- Trust increases efficiency and reduces complexity. Blockchain solutions want to do away with any form of trust. They buy this with inefficiency and complexity. (Or to put it another way: complexity is the enemy of security, transparency, efficiency and trust).
This is not a “management summary” but a “summary for non-managers” (or non-decision makers), because I think that especially decision makers should understand more about a technology that is considered revolutionary, that they can ask the right questions to distinguish dazzle from real benefit.
The blockchain was created as a solution to a very specific, particularly complex problem: Creating a digital equivalent of paper money, trying to prevent counterfeiting while attempting(!) to preserve anonymity. For this problem, it may be a good solution when applied directly. For most other processes, it is massive over-engineering, as even small changes to the preconditions lead to much more efficient solutions. But to know and understand these factors, a deeper understanding is needed. And this is exactly the goal of this text.
In the course of its creation, the text has become larger than planned. However, it has also gained in readability and comprehensibility. In other words, it was written precisely with the target audience of executives and decision-makers (and grandfathers and granddaughters) in mind: Many memorable analogies and explanatory comparisons with the real world, also suitable to liven up a business or family dinner.
I think the text deserves a chance: the advantage of text is that you can skim individual passages at any time and ruefully read it later after all, without resenting it. The often exaggerated, colorfully highlighted introductory sentences to a chapter hopefully help with these reading decisions.
The blockchain, and with it the Bitcoin, emerged at the height of the financial crisis in 2008 as a countermovement to the role of the banks in this crisis, which first made profits with non-transparent financial products on bad mortgage risks and then, due to their systemic relevance (“too big to fail”), generated bailout money. Accordingly, the desire for transparency and independence from central organizations (banks, states) is a leitmotif running through all levels of the blockchain ecosystem.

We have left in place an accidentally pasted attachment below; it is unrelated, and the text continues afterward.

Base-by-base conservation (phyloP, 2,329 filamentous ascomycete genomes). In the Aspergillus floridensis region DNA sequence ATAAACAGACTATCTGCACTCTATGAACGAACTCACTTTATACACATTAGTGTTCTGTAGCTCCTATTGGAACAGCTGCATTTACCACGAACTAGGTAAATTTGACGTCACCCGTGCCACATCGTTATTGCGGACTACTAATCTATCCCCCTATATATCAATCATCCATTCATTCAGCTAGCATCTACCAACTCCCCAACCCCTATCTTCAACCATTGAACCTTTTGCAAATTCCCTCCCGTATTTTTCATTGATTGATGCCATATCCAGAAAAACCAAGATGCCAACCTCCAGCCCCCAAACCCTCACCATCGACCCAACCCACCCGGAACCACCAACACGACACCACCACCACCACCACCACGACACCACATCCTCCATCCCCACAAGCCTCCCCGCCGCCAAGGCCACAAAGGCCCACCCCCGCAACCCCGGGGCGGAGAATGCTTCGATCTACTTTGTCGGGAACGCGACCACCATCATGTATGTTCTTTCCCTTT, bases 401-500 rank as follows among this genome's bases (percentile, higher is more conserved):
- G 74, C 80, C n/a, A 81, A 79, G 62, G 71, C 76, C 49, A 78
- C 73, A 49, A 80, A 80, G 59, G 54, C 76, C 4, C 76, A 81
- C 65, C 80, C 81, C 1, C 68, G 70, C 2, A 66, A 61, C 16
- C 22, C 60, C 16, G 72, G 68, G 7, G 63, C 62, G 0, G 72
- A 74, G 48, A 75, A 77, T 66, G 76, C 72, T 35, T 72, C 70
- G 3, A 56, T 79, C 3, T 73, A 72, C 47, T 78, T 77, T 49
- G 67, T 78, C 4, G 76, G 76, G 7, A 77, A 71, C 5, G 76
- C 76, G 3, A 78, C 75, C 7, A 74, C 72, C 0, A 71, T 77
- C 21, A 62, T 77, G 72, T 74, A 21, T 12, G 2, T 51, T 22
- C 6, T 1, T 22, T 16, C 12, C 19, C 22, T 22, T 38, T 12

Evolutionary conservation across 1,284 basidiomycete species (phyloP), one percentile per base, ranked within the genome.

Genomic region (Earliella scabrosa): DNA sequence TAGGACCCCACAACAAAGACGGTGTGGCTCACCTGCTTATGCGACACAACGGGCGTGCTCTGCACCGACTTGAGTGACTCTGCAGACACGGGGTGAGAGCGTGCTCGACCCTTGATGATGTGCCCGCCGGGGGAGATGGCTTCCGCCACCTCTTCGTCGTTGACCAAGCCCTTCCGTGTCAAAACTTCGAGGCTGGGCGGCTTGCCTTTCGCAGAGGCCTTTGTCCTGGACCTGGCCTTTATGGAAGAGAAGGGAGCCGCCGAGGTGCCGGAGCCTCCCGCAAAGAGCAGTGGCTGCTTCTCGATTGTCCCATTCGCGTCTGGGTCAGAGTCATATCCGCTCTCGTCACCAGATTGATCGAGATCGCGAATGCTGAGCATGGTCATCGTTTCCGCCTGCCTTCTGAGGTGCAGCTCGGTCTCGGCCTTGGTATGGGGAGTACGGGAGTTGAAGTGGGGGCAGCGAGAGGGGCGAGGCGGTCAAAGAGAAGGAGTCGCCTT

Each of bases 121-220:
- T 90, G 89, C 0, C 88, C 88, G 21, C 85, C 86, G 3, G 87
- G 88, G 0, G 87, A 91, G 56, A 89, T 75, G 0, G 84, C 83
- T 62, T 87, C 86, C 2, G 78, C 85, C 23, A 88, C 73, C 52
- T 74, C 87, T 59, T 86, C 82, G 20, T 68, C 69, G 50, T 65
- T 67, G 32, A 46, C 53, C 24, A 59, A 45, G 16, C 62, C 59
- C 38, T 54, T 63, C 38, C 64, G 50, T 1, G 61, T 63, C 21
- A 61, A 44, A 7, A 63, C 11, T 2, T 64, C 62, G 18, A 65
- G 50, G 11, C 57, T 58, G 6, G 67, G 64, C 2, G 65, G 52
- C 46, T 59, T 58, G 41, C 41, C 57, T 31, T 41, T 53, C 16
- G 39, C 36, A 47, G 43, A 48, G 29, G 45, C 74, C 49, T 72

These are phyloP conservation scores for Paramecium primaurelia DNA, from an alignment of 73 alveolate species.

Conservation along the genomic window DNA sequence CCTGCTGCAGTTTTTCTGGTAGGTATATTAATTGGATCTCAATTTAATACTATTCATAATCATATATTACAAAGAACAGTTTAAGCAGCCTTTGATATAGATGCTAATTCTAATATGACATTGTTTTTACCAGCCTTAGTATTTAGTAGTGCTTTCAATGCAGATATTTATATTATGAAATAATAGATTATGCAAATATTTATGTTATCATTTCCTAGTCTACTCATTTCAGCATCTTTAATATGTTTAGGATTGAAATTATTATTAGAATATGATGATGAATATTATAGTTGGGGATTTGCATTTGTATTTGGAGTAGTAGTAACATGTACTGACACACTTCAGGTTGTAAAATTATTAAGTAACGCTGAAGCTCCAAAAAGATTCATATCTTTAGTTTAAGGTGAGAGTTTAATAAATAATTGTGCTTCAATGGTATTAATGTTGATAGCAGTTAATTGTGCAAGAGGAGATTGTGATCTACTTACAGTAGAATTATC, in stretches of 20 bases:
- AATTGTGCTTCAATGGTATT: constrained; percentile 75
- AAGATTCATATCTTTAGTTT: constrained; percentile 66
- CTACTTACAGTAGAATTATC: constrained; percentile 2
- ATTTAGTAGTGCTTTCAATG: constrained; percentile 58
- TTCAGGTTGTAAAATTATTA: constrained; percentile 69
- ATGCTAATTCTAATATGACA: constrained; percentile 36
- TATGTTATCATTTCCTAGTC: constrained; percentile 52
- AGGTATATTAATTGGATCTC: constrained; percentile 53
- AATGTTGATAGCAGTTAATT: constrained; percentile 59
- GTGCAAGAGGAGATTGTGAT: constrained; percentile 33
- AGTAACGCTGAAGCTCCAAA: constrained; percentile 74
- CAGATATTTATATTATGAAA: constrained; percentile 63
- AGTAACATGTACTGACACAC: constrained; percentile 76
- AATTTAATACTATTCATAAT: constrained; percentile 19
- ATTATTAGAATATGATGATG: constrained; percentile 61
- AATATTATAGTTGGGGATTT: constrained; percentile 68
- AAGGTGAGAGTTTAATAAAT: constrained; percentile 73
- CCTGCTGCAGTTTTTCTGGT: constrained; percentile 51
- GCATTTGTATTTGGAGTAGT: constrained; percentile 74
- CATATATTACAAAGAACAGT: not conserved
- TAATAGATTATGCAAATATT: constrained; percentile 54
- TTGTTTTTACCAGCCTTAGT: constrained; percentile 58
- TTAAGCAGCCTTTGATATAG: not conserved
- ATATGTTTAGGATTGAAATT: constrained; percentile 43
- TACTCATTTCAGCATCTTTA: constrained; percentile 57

This development bears the signatures of cryptoanarchy and anarcho-capitalism, i.e., of movements that want to avoid trust in organizations and structures and, in particular, distrust the state. Only programs (“code is law“) or free, i.e. unregulated, markets deserve trust. This trait runs through all levels, even though they are most visible in cryptocurrencies and smart contracts.
The only chapter blockchain enthusiasts would advise you to read.
Since blockchain and Bitcoin emerged at the same time, the term blockchain is colloquially sometimes also used (pars pro toto) for applications based on it (cryptocurrency, smart contracts, etc.) as well as the respective ecosystems. In the context of this series, I will try to clearly separate the terms.
The four to six properties that a blockchain has or should have are not uniformly defined:
|Chaining||Distributed Ledger||Data integrity|
|Consensus||Distributed Consensus||Fast storage|
|Manipulation security||Business processes||Analysis, transparency|
Let’s look at the four categories from Christian Cachin’s presentation as examples:
- A distributed ledger as a transaction list with an unchangeable past.
- Cryptography to ensure the integrity of accounting and authenticity of transactions.
- Distributed, failure-tolerant consensus on the content of the ledger and the validity of transactions: All blockchain participants should be able to agree on a common world view (e.g., account balances), even when not all participants are always available.
- Business processes (“business logic”), which are to ensure the validity of transactions and implement them (account management, smart contracts, …). We will defer this area to the next two articles, where they have the necessary context.
This is very abstract, especially as long as it remains unclear what is the actual goal to achieve. Since this article has set out to clearly structure the complex matter and we would like to be evaluated against this goal, we need to answer one more question first: What do heck do people want to use these features for? So let’s look at a typical “10 Applications for Blockchain” list and then extract or structure the benefits listed there:
- International financial transactions: Data consistency, tamper resistance, removing intermediaries→lower transaction costs and higher transaction speed.